Coordination: Houston Methodist is using cameras, connected devices, and machine-learning algorithms to operate a command center that enables remote care for patients in ICUs, including COVID-19 cases. Information from the connected machines is fed into the patient-monitoring and analytics platform and alerts providers about which patients should be watched more carefully.9

Intervention and Research

MedTech: Explorer Surgical built cloud-based surgical procedure workflows that allow care teams to connect to the operating room (OR) remotely. The platform provides live content in a simulation environment for provider training. During procedures, it can display images and videos on mobile tablets for providers in the room, while reps monitor progress and provide live feedback remotely.10

Trials: Deloitte’s MyPath for Clinical is a modular, patient-centric platform that can help accelerate the execution of digital clinical trials by taking a holistic approach to connect clinical-trial participants, investigators, and clinical-research associates. It leverages modern cloud, mobile, and connected medical-device technologies and enables personalized digital patient engagement with guidance and support along the clinical-trial lifecycle with enhanced direct connectivity to investigators and patient communities.


Payment: Aetna, Inc. reimburses all providers for telehealth at the same rate as in-person visits for applicable telehealth codes, including for mental health care services.11

Billing: Change Healthcare is launching a consumer health platform that collects health information (e.g., clinical, financial, administrative) from multiple electronic sources and helps consumers evaluate health care choices by conducting online research, reading reviews, comparing prices, and engaging those who best fit their needs and budgets.12

Five questions to consider

Virtual-health disruption is already upon us. Here are five key questions that health care organizations should consider as they take steps toward a more virtual health care ecosystem:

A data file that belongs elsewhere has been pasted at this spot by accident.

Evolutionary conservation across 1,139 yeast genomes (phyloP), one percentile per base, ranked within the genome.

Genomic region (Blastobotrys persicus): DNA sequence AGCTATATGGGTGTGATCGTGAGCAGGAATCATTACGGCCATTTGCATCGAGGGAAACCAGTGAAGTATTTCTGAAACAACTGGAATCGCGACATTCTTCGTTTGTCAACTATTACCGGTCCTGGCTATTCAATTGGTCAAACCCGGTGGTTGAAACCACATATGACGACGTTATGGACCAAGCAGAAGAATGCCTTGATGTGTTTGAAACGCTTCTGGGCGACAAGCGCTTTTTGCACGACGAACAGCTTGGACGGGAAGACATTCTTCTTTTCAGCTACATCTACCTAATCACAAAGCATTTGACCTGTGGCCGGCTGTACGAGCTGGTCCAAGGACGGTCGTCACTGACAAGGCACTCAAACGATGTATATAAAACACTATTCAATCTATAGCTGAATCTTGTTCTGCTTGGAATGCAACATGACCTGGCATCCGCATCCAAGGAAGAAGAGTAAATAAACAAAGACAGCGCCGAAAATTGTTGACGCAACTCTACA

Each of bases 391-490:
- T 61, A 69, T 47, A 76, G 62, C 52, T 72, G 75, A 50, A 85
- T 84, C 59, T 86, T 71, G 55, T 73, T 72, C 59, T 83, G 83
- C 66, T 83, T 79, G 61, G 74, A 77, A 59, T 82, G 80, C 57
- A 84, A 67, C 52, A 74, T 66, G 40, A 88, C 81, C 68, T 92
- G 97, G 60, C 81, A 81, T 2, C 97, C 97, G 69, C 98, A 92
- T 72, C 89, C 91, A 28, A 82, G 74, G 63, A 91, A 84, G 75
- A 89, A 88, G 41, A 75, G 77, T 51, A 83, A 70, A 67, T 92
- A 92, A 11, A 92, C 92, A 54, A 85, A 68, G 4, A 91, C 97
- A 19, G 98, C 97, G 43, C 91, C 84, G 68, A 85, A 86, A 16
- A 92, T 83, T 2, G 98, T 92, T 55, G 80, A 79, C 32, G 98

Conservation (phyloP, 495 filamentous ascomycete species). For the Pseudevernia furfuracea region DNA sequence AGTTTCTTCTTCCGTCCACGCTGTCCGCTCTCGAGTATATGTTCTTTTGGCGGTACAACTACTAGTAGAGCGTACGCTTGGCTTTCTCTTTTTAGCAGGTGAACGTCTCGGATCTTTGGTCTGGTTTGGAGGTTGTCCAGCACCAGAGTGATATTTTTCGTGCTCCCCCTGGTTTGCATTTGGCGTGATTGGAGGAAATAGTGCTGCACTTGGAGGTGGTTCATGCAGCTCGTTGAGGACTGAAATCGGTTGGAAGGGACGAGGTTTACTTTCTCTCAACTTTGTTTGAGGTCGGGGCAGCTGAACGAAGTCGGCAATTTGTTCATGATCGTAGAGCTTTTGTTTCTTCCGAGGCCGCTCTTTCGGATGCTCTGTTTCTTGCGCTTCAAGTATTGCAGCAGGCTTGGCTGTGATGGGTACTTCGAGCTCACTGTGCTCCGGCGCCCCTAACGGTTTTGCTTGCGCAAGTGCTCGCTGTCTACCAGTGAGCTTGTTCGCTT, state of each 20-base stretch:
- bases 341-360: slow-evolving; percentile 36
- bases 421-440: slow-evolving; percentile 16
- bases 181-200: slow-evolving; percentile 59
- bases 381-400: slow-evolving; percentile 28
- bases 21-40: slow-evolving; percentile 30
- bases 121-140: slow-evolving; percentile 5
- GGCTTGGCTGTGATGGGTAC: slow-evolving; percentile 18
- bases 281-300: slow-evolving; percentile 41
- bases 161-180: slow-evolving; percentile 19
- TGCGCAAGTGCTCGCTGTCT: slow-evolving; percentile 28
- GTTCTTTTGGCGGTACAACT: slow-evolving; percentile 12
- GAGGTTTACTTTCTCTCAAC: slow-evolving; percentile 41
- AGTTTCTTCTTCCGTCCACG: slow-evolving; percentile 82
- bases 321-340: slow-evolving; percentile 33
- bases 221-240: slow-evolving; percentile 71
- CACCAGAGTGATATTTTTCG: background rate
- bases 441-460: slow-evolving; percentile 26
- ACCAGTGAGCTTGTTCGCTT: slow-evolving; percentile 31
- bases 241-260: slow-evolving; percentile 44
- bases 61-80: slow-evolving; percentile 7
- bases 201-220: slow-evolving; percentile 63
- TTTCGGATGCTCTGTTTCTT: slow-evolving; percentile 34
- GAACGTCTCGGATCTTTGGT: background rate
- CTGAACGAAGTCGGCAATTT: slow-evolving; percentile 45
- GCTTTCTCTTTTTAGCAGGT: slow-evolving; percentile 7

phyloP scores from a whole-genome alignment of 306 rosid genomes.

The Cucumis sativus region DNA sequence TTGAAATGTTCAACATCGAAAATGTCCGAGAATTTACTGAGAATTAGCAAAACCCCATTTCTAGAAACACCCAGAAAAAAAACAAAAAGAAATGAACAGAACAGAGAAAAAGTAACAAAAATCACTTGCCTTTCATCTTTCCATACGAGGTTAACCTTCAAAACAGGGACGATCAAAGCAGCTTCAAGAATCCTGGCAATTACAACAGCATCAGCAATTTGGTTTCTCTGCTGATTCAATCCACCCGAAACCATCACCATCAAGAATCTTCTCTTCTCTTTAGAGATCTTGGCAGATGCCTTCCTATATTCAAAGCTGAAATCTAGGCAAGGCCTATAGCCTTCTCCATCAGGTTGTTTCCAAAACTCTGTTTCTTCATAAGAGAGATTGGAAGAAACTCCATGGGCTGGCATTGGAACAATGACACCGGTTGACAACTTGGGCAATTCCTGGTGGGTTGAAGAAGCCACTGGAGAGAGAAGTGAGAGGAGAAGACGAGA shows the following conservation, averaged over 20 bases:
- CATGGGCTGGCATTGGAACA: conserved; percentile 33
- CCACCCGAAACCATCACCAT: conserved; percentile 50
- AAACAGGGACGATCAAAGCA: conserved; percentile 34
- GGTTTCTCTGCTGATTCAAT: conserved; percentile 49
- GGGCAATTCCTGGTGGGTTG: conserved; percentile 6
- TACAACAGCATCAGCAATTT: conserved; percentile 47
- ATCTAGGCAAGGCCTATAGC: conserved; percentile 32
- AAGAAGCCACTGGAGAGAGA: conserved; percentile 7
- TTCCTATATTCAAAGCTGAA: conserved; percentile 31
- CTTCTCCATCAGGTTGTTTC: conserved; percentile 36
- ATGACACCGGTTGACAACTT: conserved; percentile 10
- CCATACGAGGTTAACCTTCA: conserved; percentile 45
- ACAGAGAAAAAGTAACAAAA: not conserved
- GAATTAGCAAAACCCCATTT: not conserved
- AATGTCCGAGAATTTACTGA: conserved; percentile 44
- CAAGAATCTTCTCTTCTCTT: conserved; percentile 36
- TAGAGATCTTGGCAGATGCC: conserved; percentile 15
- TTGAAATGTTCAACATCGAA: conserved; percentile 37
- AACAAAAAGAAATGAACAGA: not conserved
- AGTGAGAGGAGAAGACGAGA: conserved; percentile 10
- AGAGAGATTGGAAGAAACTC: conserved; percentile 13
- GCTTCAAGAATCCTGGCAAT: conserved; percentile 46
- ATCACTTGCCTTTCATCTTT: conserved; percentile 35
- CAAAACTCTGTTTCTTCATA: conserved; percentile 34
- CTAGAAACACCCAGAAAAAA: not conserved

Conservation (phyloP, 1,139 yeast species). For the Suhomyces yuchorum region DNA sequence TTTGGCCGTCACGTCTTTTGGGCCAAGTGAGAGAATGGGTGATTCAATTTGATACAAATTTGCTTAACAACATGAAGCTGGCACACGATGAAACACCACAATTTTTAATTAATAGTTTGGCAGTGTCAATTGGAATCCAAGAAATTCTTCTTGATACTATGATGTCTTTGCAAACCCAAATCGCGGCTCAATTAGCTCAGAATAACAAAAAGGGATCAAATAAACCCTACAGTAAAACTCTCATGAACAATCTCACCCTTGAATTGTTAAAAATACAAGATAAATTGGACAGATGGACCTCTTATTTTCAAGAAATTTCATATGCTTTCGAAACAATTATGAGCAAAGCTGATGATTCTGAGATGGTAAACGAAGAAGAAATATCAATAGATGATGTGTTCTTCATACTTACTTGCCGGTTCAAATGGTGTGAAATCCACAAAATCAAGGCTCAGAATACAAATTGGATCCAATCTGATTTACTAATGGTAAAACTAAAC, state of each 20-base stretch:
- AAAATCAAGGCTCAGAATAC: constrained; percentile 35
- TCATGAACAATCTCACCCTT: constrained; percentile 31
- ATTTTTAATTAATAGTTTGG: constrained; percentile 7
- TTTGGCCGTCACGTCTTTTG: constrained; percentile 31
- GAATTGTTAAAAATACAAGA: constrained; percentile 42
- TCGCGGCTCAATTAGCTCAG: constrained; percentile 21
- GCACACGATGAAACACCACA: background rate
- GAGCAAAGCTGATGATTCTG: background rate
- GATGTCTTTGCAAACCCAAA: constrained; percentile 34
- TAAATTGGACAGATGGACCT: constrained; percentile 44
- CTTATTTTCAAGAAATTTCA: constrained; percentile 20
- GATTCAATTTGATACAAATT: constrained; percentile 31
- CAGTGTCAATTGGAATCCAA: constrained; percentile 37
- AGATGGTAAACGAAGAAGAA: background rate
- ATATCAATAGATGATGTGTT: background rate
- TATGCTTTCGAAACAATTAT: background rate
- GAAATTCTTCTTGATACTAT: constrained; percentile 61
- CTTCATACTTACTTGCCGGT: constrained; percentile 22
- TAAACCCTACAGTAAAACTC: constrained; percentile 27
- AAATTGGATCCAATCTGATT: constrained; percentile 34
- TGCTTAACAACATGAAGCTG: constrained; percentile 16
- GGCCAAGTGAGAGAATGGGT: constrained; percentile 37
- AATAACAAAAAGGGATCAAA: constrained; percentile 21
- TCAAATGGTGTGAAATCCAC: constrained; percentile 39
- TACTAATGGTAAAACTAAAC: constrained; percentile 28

1. How can your organization build upon and scale virtual-health capabilities that worked well during the pandemic?
  2. How can you implement virtual-health technologies without sacrificing the quality of the care?
  3. What do you need to offer your clinical-care teams to support this new environment?
  4. Which governance structures will help your organization integrate new virtual-health capabilities and manage operations as you scale?
  5. Which of your strategic partners can help you to be disruptive rather disrupted?

: Ken Abrams, MD, MBA; Josh Lee, MBA; Zach Miller; Mamta Elias, MBA; Courtney Burton; Emily Zerishnek


1. Telemedicine transforms response to COVID-19 pandemic in disease epicenter, NYU Langone Health / NYU School of Medicine, ScienceDaily, April 30, 2020

2. Sweeping Regulatory Changes to Help U.S. Healthcare System Address COVID-19 Patient Surge, CMS, March 30, 2020

3. Health insurance providers respond to COVID-19, AHIP, July 28, 2020

4. How remote patient monitoring is aiding the COVID-19 fight, HealthTech, June 11, 2020

5. New Home Test for Kidney Damage Shows Promising Results, Geisinger press release, February 11, 2020

6. Anthem, Inc. Leads Collaboration to Develop Tools to Help Public Officials and Businesses Make Informed Decisions Related to COVID-19, Anthem, Inc. press release, June 11, 2020

7. Duke Clinical Research Institute Presents on Effects of Virtual Exercise Rehabilitation Assistant, Reflexion Health, March 30, 2019

8. Lifesprk, North Memorial Health partner on hospital-at-home model to decompress COVID-19 surges, Home Health Care News, July 2, 2020

9. Hospitals deploy technology to reduce ICU staff exposure to Covid-19, Wall Street Journal, May 7, 2020

10. COVID-19 will cause a paradigm shift in how medtech companies interact with providers, medgadget, May 27, 2020

11. Health insurance providers respond to COVID-19, AHIP, July 28, 2020

12. Change Healthcare rolls out software to let patients book healthcare like shopping for a hotel room, Fierce Healthcare, June 3, 2020

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Felix Matthews, MD, MBA

Felix Matthews, MD, MBA

Managing Director | Deloitte Consulting LLP

Dr. Matthews is a Managing Director and physician leader at Deloitte Consulting LLP. Felix is the National Lead for our Academic Health / Research Leaders practice. He advises his clients on strategies to succeed in an increasingly competitive market. His clients include academic health systems, national health plans, and life sciences companies. He is experienced in corporate strategy, care model innovation, physician engagement strategies, clinical affiliation strategy, value-based payments, operating model design, and digital strategy, among others. He also advises his clients on strategy implementation and enabling capabilities. With over 20 years combined experience in medical practice and health care consulting, Felix brings to his clients a unique blend of clinical understanding and business insight. Felix trained in trauma surgery and accident medicine and has led research focused on clinical technology innovation at major academic centers in the US and abroad. Felix is also a published author in peer-reviewed medical journals and a columnist on virtual health.